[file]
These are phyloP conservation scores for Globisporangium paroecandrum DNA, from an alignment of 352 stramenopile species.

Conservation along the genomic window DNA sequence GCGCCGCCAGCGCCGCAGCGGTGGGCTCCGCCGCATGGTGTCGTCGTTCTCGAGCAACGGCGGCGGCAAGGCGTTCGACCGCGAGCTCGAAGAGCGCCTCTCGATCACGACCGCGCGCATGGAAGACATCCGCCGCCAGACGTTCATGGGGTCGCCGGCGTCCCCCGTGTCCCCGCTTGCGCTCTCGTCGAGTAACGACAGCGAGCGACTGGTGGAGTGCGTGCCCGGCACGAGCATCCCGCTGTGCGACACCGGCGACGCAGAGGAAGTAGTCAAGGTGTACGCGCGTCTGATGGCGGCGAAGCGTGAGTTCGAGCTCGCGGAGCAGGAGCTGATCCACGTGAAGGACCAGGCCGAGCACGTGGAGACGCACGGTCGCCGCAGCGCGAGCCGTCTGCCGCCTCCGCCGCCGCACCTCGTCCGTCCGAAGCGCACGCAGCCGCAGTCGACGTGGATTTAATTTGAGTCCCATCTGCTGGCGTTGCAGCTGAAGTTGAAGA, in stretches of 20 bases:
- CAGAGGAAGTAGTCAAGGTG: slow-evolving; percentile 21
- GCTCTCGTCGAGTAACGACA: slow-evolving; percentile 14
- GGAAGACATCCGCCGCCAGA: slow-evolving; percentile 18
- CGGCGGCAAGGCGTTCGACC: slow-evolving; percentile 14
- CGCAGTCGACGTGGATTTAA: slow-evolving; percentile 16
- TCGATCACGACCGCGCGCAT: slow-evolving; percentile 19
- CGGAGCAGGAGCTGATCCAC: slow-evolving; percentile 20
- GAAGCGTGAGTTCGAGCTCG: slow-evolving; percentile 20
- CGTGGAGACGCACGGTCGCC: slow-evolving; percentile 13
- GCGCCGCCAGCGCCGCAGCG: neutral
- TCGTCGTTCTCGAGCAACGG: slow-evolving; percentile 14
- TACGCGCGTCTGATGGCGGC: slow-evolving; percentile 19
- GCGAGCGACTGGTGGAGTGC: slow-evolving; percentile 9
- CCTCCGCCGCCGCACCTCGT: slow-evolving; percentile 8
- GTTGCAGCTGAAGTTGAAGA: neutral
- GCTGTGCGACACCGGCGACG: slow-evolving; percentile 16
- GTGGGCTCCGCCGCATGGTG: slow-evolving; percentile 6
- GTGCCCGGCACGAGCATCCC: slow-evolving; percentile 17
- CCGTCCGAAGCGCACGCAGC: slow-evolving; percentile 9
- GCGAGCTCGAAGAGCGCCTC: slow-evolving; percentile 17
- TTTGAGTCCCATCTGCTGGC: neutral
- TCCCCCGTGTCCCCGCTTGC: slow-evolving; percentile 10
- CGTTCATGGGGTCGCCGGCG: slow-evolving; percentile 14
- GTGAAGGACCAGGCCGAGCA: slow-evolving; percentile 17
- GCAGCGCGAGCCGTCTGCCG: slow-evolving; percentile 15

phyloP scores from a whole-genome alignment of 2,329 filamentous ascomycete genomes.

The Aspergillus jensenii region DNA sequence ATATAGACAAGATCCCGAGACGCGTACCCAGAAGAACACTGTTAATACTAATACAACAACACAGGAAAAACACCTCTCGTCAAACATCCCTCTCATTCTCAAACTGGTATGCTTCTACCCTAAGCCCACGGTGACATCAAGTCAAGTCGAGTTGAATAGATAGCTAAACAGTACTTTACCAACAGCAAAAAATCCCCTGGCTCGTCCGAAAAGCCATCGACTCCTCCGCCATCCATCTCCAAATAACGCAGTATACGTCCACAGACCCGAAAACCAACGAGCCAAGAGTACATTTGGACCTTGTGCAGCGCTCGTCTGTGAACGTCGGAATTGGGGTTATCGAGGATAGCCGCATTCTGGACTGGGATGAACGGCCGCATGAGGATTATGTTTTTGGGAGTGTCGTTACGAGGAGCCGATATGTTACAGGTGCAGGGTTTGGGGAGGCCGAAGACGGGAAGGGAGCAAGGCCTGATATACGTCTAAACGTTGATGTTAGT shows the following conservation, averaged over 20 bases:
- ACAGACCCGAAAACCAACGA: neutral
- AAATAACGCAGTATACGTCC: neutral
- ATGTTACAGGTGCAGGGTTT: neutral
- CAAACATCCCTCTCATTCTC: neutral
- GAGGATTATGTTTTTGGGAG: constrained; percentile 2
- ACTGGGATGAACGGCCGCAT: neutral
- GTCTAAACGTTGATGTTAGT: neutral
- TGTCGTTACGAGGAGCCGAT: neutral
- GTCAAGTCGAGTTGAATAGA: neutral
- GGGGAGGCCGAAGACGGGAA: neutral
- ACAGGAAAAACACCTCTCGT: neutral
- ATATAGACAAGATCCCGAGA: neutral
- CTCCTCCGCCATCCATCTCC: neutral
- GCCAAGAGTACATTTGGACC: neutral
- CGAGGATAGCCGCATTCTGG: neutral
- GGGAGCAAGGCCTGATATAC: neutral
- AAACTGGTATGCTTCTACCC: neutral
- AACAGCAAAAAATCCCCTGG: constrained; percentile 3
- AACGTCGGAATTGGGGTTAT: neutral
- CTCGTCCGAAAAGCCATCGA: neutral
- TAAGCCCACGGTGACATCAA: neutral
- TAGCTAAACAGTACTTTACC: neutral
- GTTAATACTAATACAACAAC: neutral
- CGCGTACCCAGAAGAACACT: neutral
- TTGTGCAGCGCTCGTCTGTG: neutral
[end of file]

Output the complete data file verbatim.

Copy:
These are phyloP conservation scores for Globisporangium paroecandrum DNA, from an alignment of 352 stramenopile species.

Conservation along the genomic window DNA sequence GCGCCGCCAGCGCCGCAGCGGTGGGCTCCGCCGCATGGTGTCGTCGTTCTCGAGCAACGGCGGCGGCAAGGCGTTCGACCGCGAGCTCGAAGAGCGCCTCTCGATCACGACCGCGCGCATGGAAGACATCCGCCGCCAGACGTTCATGGGGTCGCCGGCGTCCCCCGTGTCCCCGCTTGCGCTCTCGTCGAGTAACGACAGCGAGCGACTGGTGGAGTGCGTGCCCGGCACGAGCATCCCGCTGTGCGACACCGGCGACGCAGAGGAAGTAGTCAAGGTGTACGCGCGTCTGATGGCGGCGAAGCGTGAGTTCGAGCTCGCGGAGCAGGAGCTGATCCACGTGAAGGACCAGGCCGAGCACGTGGAGACGCACGGTCGCCGCAGCGCGAGCCGTCTGCCGCCTCCGCCGCCGCACCTCGTCCGTCCGAAGCGCACGCAGCCGCAGTCGACGTGGATTTAATTTGAGTCCCATCTGCTGGCGTTGCAGCTGAAGTTGAAGA, in stretches of 20 bases:
- CAGAGGAAGTAGTCAAGGTG: slow-evolving; percentile 21
- GCTCTCGTCGAGTAACGACA: slow-evolving; percentile 14
- GGAAGACATCCGCCGCCAGA: slow-evolving; percentile 18
- CGGCGGCAAGGCGTTCGACC: slow-evolving; percentile 14
- CGCAGTCGACGTGGATTTAA: slow-evolving; percentile 16
- TCGATCACGACCGCGCGCAT: slow-evolving; percentile 19
- CGGAGCAGGAGCTGATCCAC: slow-evolving; percentile 20
- GAAGCGTGAGTTCGAGCTCG: slow-evolving; percentile 20
- CGTGGAGACGCACGGTCGCC: slow-evolving; percentile 13
- GCGCCGCCAGCGCCGCAGCG: neutral
- TCGTCGTTCTCGAGCAACGG: slow-evolving; percentile 14
- TACGCGCGTCTGATGGCGGC: slow-evolving; percentile 19
- GCGAGCGACTGGTGGAGTGC: slow-evolving; percentile 9
- CCTCCGCCGCCGCACCTCGT: slow-evolving; percentile 8
- GTTGCAGCTGAAGTTGAAGA: neutral
- GCTGTGCGACACCGGCGACG: slow-evolving; percentile 16
- GTGGGCTCCGCCGCATGGTG: slow-evolving; percentile 6
- GTGCCCGGCACGAGCATCCC: slow-evolving; percentile 17
- CCGTCCGAAGCGCACGCAGC: slow-evolving; percentile 9
- GCGAGCTCGAAGAGCGCCTC: slow-evolving; percentile 17
- TTTGAGTCCCATCTGCTGGC: neutral
- TCCCCCGTGTCCCCGCTTGC: slow-evolving; percentile 10
- CGTTCATGGGGTCGCCGGCG: slow-evolving; percentile 14
- GTGAAGGACCAGGCCGAGCA: slow-evolving; percentile 17
- GCAGCGCGAGCCGTCTGCCG: slow-evolving; percentile 15

phyloP scores from a whole-genome alignment of 2,329 filamentous ascomycete genomes.

The Aspergillus jensenii region DNA sequence ATATAGACAAGATCCCGAGACGCGTACCCAGAAGAACACTGTTAATACTAATACAACAACACAGGAAAAACACCTCTCGTCAAACATCCCTCTCATTCTCAAACTGGTATGCTTCTACCCTAAGCCCACGGTGACATCAAGTCAAGTCGAGTTGAATAGATAGCTAAACAGTACTTTACCAACAGCAAAAAATCCCCTGGCTCGTCCGAAAAGCCATCGACTCCTCCGCCATCCATCTCCAAATAACGCAGTATACGTCCACAGACCCGAAAACCAACGAGCCAAGAGTACATTTGGACCTTGTGCAGCGCTCGTCTGTGAACGTCGGAATTGGGGTTATCGAGGATAGCCGCATTCTGGACTGGGATGAACGGCCGCATGAGGATTATGTTTTTGGGAGTGTCGTTACGAGGAGCCGATATGTTACAGGTGCAGGGTTTGGGGAGGCCGAAGACGGGAAGGGAGCAAGGCCTGATATACGTCTAAACGTTGATGTTAGT shows the following conservation, averaged over 20 bases:
- ACAGACCCGAAAACCAACGA: neutral
- AAATAACGCAGTATACGTCC: neutral
- ATGTTACAGGTGCAGGGTTT: neutral
- CAAACATCCCTCTCATTCTC: neutral
- GAGGATTATGTTTTTGGGAG: constrained; percentile 2
- ACTGGGATGAACGGCCGCAT: neutral
- GTCTAAACGTTGATGTTAGT: neutral
- TGTCGTTACGAGGAGCCGAT: neutral
- GTCAAGTCGAGTTGAATAGA: neutral
- GGGGAGGCCGAAGACGGGAA: neutral
- ACAGGAAAAACACCTCTCGT: neutral
- ATATAGACAAGATCCCGAGA: neutral
- CTCCTCCGCCATCCATCTCC: neutral
- GCCAAGAGTACATTTGGACC: neutral
- CGAGGATAGCCGCATTCTGG: neutral
- GGGAGCAAGGCCTGATATAC: neutral
- AAACTGGTATGCTTCTACCC: neutral
- AACAGCAAAAAATCCCCTGG: constrained; percentile 3
- AACGTCGGAATTGGGGTTAT: neutral
- CTCGTCCGAAAAGCCATCGA: neutral
- TAAGCCCACGGTGACATCAA: neutral
- TAGCTAAACAGTACTTTACC: neutral
- GTTAATACTAATACAACAAC: neutral
- CGCGTACCCAGAAGAACACT: neutral
- TTGTGCAGCGCTCGTCTGTG: neutral